(Archive) Movie Monday: The Force Awakens

“I used to wonder about that myself. Thought it was a bunch of mumbo-jumbo. A magical power holding together good and evil, the dark side and the light. Crazy thing is… it’s true. The Force. The Jedi… All of it… It’s all true.” -Han Solo

With the full version of the Last Jedi trailer released, I think it's time to dip into the archive and look back at my break down of The Force Awakens. It's been through quite the rollercoaster of acceptance. People loved it when it came out, but soon that appreciation degraded for some strange reason. You can Google "The prequels are better than Force Awakens" and find plenty of wrong opinions right now. 

How did we get here? Well time to set the record straight. (Again) There are spoilers, of course, but you’ve heard them all by now, and maybe you are here to see if I am going to say anything that hasn’t already been said. (Ron Howard Narrating: He didn’t)

First, let me reference some things that actually have already been said. If you have the time, this video is totally worth checking out and brings out a lot of the magic of Star Wars in general.

Okay Monday morning movie writers, what if you suddenly had to write the next movie in a gigantic franchise? You had to create the next…well, Star Wars. I tried to think of something as daunting, but there are few franchises that have the cultural impact this has. It would be one hell of a task trying to make something new, honor what’s old, not be the prequels, and make hardcore and casual fans happy, all while bringing in new ones. At least the fan base is a fairly reasonable bunch.

Star Wars Fans Revenge

Ron Howard: They weren’t

Agree or disagree with me; The Force Awakens does all these things pretty damn well. And freeze me in carbonite all you want, Kylo Ren is a more complicated, deep, and well-written character than Darth Vader. Said it. Don’t care. The story is about the characters more than the plot.

Let’s look at Star Wars in general here for a moment. What’s so special about it? It’s not a groundbreaking story at its core by any means. A destined hero of sorts, a wise counselor, companions that help in the journey, an impossible task, a love interest (luckily avoided), a coming of age theme, a tempting darkness, and a progression through the character’s strengths and weaknesses. It’s called the Hero’s Journey. It’s a type of narrative told over and over, and we absolutely love it, so it just keeps on being told. If you think The Force Awakens is too much like the original, then I have bad news for you…the original is too much like a ton of other things.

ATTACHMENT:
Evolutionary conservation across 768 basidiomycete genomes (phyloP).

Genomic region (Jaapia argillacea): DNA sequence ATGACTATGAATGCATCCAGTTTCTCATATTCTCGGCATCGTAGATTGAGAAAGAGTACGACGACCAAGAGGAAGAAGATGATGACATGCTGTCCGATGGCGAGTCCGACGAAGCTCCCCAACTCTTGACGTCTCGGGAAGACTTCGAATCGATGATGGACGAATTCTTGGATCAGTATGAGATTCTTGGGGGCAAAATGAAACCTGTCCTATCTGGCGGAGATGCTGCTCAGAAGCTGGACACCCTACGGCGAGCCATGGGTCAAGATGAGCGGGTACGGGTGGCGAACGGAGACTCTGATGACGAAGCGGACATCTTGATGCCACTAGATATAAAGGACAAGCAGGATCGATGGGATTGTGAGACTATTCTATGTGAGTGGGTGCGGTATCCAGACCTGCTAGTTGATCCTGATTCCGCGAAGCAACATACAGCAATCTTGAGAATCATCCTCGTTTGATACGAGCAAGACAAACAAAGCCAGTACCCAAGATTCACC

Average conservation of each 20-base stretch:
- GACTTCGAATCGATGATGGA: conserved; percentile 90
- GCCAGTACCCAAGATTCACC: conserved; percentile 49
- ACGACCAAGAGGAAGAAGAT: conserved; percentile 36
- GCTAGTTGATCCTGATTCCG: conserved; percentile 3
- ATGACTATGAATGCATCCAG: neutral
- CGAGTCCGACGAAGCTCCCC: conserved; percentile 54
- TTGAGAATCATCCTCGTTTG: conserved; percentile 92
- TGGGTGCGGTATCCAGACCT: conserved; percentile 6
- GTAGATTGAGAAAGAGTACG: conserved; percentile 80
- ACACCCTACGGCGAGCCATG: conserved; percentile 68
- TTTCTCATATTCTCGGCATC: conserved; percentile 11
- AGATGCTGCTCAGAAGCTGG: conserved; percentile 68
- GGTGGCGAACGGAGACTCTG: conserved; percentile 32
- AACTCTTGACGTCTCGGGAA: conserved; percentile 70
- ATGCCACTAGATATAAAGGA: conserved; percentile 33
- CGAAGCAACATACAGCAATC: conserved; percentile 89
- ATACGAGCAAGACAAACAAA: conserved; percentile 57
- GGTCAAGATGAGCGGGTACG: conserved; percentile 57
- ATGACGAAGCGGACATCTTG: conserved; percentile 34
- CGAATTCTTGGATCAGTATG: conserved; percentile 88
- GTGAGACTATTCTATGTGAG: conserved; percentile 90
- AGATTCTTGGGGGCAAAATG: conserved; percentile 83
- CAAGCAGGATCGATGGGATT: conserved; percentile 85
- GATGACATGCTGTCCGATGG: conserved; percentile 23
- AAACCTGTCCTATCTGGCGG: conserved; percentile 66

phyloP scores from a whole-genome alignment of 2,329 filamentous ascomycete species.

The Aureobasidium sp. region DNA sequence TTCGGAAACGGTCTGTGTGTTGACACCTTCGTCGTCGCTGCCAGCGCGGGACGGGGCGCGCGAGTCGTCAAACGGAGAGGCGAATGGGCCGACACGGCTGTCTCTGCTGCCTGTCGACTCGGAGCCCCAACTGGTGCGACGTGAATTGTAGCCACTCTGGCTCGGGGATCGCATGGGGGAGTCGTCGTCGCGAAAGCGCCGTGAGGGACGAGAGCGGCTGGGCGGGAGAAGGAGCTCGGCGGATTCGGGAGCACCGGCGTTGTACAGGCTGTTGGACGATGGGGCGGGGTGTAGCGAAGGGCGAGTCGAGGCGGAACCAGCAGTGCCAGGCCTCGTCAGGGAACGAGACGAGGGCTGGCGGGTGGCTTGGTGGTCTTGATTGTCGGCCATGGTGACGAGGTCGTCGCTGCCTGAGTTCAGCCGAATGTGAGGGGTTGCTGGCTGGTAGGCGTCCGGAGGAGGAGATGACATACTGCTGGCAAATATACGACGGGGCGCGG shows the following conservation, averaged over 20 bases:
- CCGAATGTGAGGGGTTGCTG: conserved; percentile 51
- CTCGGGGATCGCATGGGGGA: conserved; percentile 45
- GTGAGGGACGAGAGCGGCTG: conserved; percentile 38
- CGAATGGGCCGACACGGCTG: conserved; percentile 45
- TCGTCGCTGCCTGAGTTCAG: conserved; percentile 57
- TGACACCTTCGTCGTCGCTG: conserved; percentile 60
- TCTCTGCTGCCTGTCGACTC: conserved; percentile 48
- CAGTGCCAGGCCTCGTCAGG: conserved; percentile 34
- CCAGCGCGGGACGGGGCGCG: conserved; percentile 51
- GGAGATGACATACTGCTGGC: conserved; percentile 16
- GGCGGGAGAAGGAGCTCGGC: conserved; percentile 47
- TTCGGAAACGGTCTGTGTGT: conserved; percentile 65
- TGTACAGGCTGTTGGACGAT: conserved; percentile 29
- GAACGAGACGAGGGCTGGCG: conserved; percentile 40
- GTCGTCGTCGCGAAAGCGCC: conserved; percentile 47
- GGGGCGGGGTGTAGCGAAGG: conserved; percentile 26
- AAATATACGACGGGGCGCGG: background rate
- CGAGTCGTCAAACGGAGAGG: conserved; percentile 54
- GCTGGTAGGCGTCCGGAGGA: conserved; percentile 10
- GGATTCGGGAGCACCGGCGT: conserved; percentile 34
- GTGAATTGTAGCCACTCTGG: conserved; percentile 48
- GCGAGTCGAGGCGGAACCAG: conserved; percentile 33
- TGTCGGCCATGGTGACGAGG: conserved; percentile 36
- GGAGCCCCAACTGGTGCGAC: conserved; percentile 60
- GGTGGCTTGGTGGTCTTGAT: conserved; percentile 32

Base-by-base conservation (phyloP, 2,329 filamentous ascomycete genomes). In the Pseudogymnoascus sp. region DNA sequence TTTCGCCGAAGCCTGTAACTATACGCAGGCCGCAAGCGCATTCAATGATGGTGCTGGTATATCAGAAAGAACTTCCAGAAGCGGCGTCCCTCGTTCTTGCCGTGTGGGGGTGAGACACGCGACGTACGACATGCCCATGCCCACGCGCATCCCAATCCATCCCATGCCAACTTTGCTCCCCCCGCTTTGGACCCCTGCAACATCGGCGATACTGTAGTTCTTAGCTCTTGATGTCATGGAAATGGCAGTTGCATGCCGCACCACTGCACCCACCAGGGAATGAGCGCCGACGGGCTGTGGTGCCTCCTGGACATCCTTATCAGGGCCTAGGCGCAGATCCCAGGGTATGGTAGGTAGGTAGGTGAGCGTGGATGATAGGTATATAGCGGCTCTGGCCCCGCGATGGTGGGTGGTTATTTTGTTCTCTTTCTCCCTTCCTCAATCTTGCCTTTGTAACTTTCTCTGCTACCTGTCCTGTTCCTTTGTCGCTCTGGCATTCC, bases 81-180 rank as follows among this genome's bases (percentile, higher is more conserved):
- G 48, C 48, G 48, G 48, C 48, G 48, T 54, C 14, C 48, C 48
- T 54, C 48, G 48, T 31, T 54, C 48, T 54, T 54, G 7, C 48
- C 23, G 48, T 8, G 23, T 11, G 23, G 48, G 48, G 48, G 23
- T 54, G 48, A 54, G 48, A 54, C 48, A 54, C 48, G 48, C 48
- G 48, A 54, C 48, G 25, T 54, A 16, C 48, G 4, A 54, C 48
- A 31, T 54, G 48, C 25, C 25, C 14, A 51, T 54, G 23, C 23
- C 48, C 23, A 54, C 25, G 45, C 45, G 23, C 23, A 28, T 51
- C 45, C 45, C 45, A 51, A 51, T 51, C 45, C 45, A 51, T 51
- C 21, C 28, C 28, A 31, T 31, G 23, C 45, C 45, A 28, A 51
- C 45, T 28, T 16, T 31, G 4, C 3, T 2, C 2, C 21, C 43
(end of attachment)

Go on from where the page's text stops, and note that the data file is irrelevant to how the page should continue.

Star Wars does something special with that narrative, though. There’s wonder in it and the spark of imagination that brings out something small yet fantastic in so many people. The inner kid. The one that thinks that cardboard box the couch was shipped in is the cockpit of an X-Wing. The same kid that now believes that they can go to the stars to fight evil back with nothing more than the power of their own minds…and their friggin awesome lightsabers. And that kid is there in all of us, somewhere down in the depths past the noise of due dates, schedules, work, commitments, meetings, customers, and that damn neighbor who’s dog somehow always has to poop right in front of the house. That kid needs to escape sometimes and remind us there are beautiful things to our own imaginations. Story can be that link between that kid and us. Star Wars is the perfect prescription.

The Force Awakens specifically does this is some solid ways, while placing in a layer of something more than just the basic Star Wars fanfare. Yes, it is very similar to A New Hope, and this is done on purpose, and if you don’t like that personally, then I actually get it. It completely makes sense to want something fresher, and here’s to hoping it really does start going its own way as the series continues. Let’s take a look at a couple of things you may have missed, though, because I hope you don’t dismiss what the story does just because of the similarities.

Let’s start with Rey (Daisy Ridley) because she’s badass and that’s always a good place to start. From the very first trailer, the question was, who is she? Where does she come from? Is she a Skywalker? Solo? A Kenobi!? Is she somehow a Kenobi?? Please let this last one be true. Then have a movie with Ewan McGregor (one of the very few things that worked in the prequels) to link some things together. I digress.